Alice sensed she wasn’t alone as soon as she went into the room. As if she was a split second too late to see who had vacated the chair by the window. She hesitated, hand tight round the doorknob. She could feel a strong presence. Slowly, a grey shadow overlaid the beige upholstery. A man—sitting at his ease. Legs splayed, fingers curled over the chair arms.
She gave a sharp intake of breath—the figure was gone.
She forced her legs to carry her to the patio door. She swished the curtains back to let in the light. A swift glance confirmed the chair was still empty.
Imagination, she told herself firmly.
But he could have taken advantage of her momentary shock to duck behind the chair.
Only one way to find out, but she baulked at walking the few yards down the room. A cornered thief could be dangerous….
How had he got in? Both the front door and this one were locked.
“I can see you,” she lied.
When nothing happened, she gave an exasperated ‘humph.’
That this should happen today of all days, when she had a viewer coming to see the house.
Alice had lived here just over a year, but there was something off-putting about the place. This room, for example, always gloomy and dismal. She’d redecorated three times. First white, which she understood would reflect light into the room, but made her think of hospitals. Next she tried a buttery cream, but the room still felt depressing. Right now it was a pale apricot, in a last ditch attempt to add warmth. She had been tempted to try daffodil yellow or fire engine red…but sanity had prevailed, and she’d decided to sell the place. Someone else could have the headache of trying to inject life into this room. Maybe this antipathy could just be a personal reaction, although the house had stood empty many years…what a pity she’d not thought to find out why.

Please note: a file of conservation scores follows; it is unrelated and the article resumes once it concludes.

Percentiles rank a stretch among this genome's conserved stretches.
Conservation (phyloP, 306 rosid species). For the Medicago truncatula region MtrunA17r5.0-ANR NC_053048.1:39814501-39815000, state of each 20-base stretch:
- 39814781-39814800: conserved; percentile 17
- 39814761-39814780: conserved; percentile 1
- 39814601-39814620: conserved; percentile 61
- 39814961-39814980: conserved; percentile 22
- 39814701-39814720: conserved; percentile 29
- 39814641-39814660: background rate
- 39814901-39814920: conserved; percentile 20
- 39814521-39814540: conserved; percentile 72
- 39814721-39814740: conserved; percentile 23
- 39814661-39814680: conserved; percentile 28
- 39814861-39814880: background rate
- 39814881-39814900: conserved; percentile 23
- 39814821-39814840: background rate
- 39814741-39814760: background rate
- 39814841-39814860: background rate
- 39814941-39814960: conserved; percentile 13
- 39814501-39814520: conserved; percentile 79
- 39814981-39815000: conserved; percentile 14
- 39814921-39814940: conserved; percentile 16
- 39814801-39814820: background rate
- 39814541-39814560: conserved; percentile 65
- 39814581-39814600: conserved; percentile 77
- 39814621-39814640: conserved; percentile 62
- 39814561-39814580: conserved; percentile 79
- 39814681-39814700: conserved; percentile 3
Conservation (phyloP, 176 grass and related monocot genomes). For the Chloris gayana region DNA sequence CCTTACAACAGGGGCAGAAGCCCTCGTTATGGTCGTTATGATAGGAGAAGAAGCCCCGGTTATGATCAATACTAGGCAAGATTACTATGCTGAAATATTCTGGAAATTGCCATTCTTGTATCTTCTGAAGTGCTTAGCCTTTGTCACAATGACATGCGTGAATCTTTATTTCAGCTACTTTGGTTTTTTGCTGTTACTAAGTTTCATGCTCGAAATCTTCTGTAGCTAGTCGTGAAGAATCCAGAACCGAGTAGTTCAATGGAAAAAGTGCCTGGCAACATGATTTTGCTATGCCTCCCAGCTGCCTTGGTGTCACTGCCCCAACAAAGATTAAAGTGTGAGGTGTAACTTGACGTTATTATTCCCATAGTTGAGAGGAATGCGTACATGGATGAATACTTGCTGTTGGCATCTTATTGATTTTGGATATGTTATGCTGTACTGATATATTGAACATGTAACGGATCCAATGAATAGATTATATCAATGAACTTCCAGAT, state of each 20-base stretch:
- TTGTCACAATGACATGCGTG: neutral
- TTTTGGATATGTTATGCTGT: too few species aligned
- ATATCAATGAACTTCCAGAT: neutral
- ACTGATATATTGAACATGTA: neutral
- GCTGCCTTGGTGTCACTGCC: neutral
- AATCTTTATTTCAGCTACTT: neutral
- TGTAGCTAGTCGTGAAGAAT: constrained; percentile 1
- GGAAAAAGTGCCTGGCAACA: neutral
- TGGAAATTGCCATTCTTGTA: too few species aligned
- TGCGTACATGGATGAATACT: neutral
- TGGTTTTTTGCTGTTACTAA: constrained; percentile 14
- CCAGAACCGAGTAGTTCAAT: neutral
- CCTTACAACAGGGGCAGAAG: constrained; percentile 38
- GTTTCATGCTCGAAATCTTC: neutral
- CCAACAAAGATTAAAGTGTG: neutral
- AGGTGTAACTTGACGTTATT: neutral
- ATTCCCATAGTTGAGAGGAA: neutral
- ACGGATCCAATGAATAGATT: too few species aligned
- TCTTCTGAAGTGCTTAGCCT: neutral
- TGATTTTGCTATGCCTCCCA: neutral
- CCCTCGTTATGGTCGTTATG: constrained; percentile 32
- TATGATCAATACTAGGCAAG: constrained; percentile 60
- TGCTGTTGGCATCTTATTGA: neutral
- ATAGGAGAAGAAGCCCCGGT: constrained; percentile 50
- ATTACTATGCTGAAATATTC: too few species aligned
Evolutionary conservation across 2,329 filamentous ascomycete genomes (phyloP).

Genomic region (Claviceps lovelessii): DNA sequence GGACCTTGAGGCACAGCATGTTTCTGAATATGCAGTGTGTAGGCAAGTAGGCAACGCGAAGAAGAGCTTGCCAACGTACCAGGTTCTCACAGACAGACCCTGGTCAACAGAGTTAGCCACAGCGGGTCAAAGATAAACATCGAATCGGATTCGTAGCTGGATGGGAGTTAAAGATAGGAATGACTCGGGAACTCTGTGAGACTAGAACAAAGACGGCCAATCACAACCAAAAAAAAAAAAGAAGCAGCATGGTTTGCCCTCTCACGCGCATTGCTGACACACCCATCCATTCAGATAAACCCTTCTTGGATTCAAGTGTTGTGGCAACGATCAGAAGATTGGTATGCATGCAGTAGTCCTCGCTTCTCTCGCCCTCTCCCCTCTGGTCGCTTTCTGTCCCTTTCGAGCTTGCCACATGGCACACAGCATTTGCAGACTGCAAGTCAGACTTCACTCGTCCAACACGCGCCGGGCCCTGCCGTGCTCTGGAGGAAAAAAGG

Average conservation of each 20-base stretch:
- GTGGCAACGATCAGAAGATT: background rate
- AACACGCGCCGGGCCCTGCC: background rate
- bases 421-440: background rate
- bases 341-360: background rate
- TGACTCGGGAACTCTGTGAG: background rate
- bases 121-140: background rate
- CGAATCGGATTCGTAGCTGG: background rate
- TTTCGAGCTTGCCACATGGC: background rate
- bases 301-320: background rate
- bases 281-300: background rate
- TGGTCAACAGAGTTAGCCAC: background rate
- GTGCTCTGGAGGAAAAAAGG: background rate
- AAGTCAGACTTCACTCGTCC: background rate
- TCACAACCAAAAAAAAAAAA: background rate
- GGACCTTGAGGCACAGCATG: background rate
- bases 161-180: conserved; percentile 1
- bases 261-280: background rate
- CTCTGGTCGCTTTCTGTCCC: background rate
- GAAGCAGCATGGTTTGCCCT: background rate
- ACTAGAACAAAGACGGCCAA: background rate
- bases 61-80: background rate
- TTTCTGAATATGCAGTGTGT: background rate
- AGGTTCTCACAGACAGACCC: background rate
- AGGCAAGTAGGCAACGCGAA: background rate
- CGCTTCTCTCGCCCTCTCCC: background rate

The doorbell rang. It must be her viewers… If she went to answer the front door, the thief could escape. She quickly turned the key in the patio door and, keeping her eye on the chair, darted outside.
“Mrs and Mrs Brown?” she called “Round the back!”
When their puzzled faces poked round the corner of the building, she beckoned them close.
“I’ve had a break-in,” she whispered. “He’s still inside.”
“Called the police?” Mr Brown asked, pulling his mobile out, when she shook her head.
“Only just found out…” she said, frowning at the window with closed curtains, the one beside the chair. It was unbroken, undamaged. She had been so sure he’d got in that way. She had imagined him cowering behind the chair, waiting for her to turn her back, so he could escape…
“Sorry about this. I’m sure you’ll like the place, when you get chance to look round,” Alice said, going into sales woman mode. “All recently decorated, good-sized rooms—” she broke off as the wail of a siren heralded the police.
“Still inside, you say?” the sergeant asked, trotting round the corner of the house.
He beckoned his companion, and stepped into the house yelling, “Police! Show yourself!”
Alice, in the doorway, saw the figure of a man rise from behind the chair. Tall with a receding hairline, he seemed about to head butt his way out of trouble.
“On the floor,” yelled the police officer. “Down on the floor!”
Suddenly the room was a grey blur of movement, a woman screaming, children crying and out of it all the man’s twisted face thrust angrily towards them—
Then all was silent and still. The man gone.
“What—want happened— exactly?” Alice asked, breaking the silence. “Where has he gone?”
“Guess what occurred ten years ago must be embedded in the fabric of the place,” the police sergeant answered, looking shaken. “We’ve just had a replay. That was Justin Sherman. He butchered his wife and three children in that very room. and tried to make it look as if she’d disturbed a thief. He claimed on the Insurance, made out he was the injured party.”